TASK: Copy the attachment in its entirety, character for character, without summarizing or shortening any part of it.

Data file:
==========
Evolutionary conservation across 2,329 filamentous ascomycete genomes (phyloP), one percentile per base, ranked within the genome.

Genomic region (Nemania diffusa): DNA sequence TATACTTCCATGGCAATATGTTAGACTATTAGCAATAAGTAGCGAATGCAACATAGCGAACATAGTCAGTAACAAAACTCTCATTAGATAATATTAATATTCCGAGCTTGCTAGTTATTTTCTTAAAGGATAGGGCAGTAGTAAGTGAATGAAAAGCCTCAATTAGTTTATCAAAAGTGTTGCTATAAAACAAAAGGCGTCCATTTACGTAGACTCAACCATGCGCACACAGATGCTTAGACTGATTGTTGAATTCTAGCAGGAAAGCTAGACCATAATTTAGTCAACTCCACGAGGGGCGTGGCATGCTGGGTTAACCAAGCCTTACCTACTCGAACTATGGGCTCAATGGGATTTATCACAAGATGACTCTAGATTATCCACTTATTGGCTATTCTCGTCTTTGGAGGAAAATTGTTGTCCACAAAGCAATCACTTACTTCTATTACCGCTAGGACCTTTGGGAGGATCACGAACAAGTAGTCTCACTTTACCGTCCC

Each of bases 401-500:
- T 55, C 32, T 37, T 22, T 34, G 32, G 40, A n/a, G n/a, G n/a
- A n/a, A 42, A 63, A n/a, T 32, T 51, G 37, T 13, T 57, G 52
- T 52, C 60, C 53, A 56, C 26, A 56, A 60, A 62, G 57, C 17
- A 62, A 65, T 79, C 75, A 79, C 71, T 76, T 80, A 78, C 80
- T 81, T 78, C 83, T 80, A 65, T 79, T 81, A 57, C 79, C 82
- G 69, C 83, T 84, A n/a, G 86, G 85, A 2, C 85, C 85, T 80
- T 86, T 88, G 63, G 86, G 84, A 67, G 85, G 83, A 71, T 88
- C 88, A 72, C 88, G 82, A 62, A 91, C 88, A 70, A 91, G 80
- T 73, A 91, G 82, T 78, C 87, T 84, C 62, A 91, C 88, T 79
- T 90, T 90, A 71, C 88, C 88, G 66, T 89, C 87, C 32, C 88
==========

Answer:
Evolutionary conservation across 2,329 filamentous ascomycete genomes (phyloP), one percentile per base, ranked within the genome.

Genomic region (Nemania diffusa): DNA sequence TATACTTCCATGGCAATATGTTAGACTATTAGCAATAAGTAGCGAATGCAACATAGCGAACATAGTCAGTAACAAAACTCTCATTAGATAATATTAATATTCCGAGCTTGCTAGTTATTTTCTTAAAGGATAGGGCAGTAGTAAGTGAATGAAAAGCCTCAATTAGTTTATCAAAAGTGTTGCTATAAAACAAAAGGCGTCCATTTACGTAGACTCAACCATGCGCACACAGATGCTTAGACTGATTGTTGAATTCTAGCAGGAAAGCTAGACCATAATTTAGTCAACTCCACGAGGGGCGTGGCATGCTGGGTTAACCAAGCCTTACCTACTCGAACTATGGGCTCAATGGGATTTATCACAAGATGACTCTAGATTATCCACTTATTGGCTATTCTCGTCTTTGGAGGAAAATTGTTGTCCACAAAGCAATCACTTACTTCTATTACCGCTAGGACCTTTGGGAGGATCACGAACAAGTAGTCTCACTTTACCGTCCC

Each of bases 401-500:
- T 55, C 32, T 37, T 22, T 34, G 32, G 40, A n/a, G n/a, G n/a
- A n/a, A 42, A 63, A n/a, T 32, T 51, G 37, T 13, T 57, G 52
- T 52, C 60, C 53, A 56, C 26, A 56, A 60, A 62, G 57, C 17
- A 62, A 65, T 79, C 75, A 79, C 71, T 76, T 80, A 78, C 80
- T 81, T 78, C 83, T 80, A 65, T 79, T 81, A 57, C 79, C 82
- G 69, C 83, T 84, A n/a, G 86, G 85, A 2, C 85, C 85, T 80
- T 86, T 88, G 63, G 86, G 84, A 67, G 85, G 83, A 71, T 88
- C 88, A 72, C 88, G 82, A 62, A 91, C 88, A 70, A 91, G 80
- T 73, A 91, G 82, T 78, C 87, T 84, C 62, A 91, C 88, T 79
- T 90, T 90, A 71, C 88, C 88, G 66, T 89, C 87, C 32, C 88